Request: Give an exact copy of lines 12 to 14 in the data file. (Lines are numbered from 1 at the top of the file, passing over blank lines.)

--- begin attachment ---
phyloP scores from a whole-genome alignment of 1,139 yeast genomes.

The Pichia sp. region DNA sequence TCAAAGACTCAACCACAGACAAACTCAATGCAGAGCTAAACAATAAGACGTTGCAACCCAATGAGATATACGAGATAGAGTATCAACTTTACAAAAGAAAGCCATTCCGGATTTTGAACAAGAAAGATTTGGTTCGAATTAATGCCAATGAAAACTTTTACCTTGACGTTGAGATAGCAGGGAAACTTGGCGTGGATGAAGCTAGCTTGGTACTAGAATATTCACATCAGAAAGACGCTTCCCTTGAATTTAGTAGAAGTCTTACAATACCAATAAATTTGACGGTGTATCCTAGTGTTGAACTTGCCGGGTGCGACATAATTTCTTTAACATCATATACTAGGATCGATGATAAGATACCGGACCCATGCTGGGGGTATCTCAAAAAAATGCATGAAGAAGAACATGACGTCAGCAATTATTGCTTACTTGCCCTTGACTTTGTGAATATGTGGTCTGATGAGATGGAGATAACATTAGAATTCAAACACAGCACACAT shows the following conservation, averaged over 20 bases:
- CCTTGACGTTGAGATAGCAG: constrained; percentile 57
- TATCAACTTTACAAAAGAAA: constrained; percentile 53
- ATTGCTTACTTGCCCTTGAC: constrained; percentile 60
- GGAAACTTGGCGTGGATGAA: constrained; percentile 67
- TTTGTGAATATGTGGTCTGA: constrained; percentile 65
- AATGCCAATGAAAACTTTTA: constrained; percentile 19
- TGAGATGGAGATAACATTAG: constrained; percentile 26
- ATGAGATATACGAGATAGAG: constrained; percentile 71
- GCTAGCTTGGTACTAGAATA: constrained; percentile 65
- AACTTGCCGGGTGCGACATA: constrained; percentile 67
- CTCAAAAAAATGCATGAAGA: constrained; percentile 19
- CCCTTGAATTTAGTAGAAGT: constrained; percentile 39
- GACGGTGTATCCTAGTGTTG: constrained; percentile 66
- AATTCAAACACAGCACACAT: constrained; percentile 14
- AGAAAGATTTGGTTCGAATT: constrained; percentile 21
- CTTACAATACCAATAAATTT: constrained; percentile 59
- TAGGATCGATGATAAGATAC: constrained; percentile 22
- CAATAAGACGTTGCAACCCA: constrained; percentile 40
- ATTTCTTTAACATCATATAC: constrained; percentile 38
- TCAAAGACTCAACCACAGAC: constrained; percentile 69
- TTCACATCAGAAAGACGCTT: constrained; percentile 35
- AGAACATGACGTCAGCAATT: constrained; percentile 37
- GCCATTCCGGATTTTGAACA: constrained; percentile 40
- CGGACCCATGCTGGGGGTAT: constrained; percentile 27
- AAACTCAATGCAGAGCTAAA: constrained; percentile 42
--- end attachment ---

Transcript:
- AACTTGCCGGGTGCGACATA: constrained; percentile 67
- CTCAAAAAAATGCATGAAGA: constrained; percentile 19
- CCCTTGAATTTAGTAGAAGT: constrained; percentile 39